August 6, 2012
The Freedom of Information Foundation of Texas will hold its 2012 Bernard and Audre Rapoport State Conference on Friday, August 10 at the Hyatt Regency Austin Hotel. This year’s theme is Keep it Open: Fighting Threats to Public Access. Award winning investigative reporter Terri Langford of the Houston Chronicle will be the conference’s Luncheon Keynote Speaker.
The highlight of Friday’s program will be the John Henry Faulk Awards Luncheon and the presentation of the James Madison Award to The Dallas Morning News, with special recognition for the contributions of reporters Brooks Egerton, Miles Moffeit, Reese Dunklin and Sue Goetinck Ambrose, as well as editors Maud Beelman and George Rodrigue.
The James Madison award is given annually by the Freedom of Information Foundation of Texas to honor those who have demonstrated outstanding commitment and service in upholding the principles of the First Amendment. “Results of The Dallas Morning News’ investigation into patient safety at Parkland Memorial Hospital and related issues at its teaching facility, the University of Texas Southwestern Medical Center, epitomize the very purpose of the James Madison Award,” said Keith Elkins, Executive Director of the Freedom of Information Foundation of Texas. “This was certainly no easy task. Efforts by the newspaper to obtain records were repeatedly blocked by the taxpayer-supported institutions, even after the Attorney General ruled that many of the records were public. But The News refused to back down.”
The News has filed three lawsuits against UT Southwestern for the release of records related to possible patient harm and potential Medicare-Medicaid fraud. The newspaper has also intervened in two lawsuits brought by Parkland against the Texas Attorney General in an attempt to block the release of records. The News’ multi-year investigation of Parkland revealed systemic breakdowns in patient care. The federal government, in response to the newspaper’s reporting, ultimately put the Dallas County hospital under a rare form of oversight and installed independent safety monitors to overhaul operations throughout Parkland.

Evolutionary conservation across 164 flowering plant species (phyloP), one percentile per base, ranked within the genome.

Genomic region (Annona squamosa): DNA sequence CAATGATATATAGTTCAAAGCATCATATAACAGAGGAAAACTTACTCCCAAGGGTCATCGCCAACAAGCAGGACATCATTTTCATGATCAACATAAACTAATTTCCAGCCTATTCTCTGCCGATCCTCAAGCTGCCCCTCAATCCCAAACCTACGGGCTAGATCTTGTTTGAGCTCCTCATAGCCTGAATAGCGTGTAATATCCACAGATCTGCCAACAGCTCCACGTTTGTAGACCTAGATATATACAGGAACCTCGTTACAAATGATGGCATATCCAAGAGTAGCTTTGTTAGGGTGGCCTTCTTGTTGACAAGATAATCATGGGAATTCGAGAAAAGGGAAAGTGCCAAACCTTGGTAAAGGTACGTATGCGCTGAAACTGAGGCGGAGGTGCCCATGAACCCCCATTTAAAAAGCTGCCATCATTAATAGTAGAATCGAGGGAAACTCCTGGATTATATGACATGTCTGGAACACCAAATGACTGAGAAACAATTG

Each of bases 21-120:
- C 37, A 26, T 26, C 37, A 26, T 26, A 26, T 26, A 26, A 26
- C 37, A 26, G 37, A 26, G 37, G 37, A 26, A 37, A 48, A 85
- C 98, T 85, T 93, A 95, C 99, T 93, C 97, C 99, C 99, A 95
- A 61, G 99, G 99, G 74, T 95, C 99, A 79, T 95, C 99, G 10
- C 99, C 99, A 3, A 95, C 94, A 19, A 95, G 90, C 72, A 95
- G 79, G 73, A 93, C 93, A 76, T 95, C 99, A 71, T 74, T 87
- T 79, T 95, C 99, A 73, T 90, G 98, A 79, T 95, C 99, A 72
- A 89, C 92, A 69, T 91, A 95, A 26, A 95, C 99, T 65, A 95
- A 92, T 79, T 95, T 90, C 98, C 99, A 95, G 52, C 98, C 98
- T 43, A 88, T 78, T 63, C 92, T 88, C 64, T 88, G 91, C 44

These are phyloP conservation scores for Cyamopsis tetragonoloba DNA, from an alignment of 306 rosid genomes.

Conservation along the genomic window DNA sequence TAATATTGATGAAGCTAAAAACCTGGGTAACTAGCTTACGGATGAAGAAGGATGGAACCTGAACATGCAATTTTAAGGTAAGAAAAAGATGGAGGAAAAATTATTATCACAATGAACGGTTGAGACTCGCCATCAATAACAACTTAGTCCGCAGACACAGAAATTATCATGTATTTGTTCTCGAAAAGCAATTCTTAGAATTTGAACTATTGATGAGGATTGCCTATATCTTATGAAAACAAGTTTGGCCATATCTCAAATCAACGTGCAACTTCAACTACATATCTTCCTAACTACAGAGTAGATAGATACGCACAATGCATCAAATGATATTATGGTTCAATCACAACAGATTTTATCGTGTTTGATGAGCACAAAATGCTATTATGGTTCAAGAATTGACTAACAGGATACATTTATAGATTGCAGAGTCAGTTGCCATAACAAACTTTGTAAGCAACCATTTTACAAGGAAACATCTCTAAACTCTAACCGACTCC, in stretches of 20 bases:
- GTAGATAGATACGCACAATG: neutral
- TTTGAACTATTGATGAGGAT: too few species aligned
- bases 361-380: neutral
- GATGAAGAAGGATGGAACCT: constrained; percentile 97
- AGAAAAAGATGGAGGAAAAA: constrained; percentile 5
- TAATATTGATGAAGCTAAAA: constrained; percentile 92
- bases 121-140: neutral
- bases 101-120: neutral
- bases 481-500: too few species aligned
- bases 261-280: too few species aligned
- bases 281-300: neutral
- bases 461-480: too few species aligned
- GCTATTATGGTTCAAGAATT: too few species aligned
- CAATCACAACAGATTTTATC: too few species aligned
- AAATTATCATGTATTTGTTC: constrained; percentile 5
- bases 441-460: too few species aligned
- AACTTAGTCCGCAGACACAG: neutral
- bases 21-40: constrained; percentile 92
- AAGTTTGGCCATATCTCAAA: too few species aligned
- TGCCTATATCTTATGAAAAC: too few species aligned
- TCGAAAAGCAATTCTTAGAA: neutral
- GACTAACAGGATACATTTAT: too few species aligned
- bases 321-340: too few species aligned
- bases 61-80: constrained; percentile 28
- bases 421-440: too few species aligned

The News’ examination of presidential spending at UT Southwestern prompted a state investigation, new audit procedures and staff resignations or removals. The paper’s reporting on these topics can be found online at www.dallasnews.com/investigations. This year’s annual program will also feature the presentation of the State Bar of Texas’s 2012 Texas Gavel Awards, honoring journalistic excellence that helps foster public understanding of the legal system, as well as: Session I: The Perils of Public vs. Private — The continuing use of digital communication by government officials and employees sparks heated debate over private accounts and public servers. The law is clear, but the issue keeps returning to the courts. Get a refresher on the law and an update on the latest litigation. Panelists include Joe Larsen, Special Counsel, Sedgwick L.L.P, Houston and George Hyde, Partner/Shareholder, Denton, Navarro, Rocha and Bernal, Austin. Mr. Hyde represents Bexar County Commissioner Tommy Adkisson in a lawsuit challenging the Texas Attorney General’s ruling requiring he release emails related to the transaction of official business on his private email account. Session II: Top 10 Things You Need to Know — The Office of the Attorney General has powerful tools to help Texans gain access to public records and meetings, but state rules and regulations can get complex. Learn how to work effectively with the OAG from those who know best. Panelists: Hadassah Schloss, Cost Rules Administrator, OAG; Karen Hattaway, Deputy Chief, Open Records Division, OAG; and, Tim M. Kelly, Editor, The Beaumont Enterprise. Session III: Secrets Revealed: How to Get Information They Don’t Want You to Have — When government officials seek to conduct public business behind closed doors, innovative researchers and investigators find new ways to open that door. Get little-known tips and tricks you won’t want to miss from experts on the front lines. Panelists: Brian Collister, investigative reporter, WOAI-TV, San Antonio; Joe Ellis, investigative producer, KXAN-TV, Austin; and Nanci Wilson, former award winning investigative reporter.
The cost of the total conference, including the Keynote John Henry Faulk Awards Luncheon, and all sessions, is $100 and the awards luncheon only is $75 per person. To register, please visit www.foift.org or call the FOIFT office at 512.377.1575.
The Freedom of Information Foundation of Texas is a nonprofit 501(c)(3) organization supported through grants from private citizens, corporations, foundations, and tax-deductible donations. For more information, call 512.377.1575, or write 3001 N. Lamar # 302, Austin, TX 78705.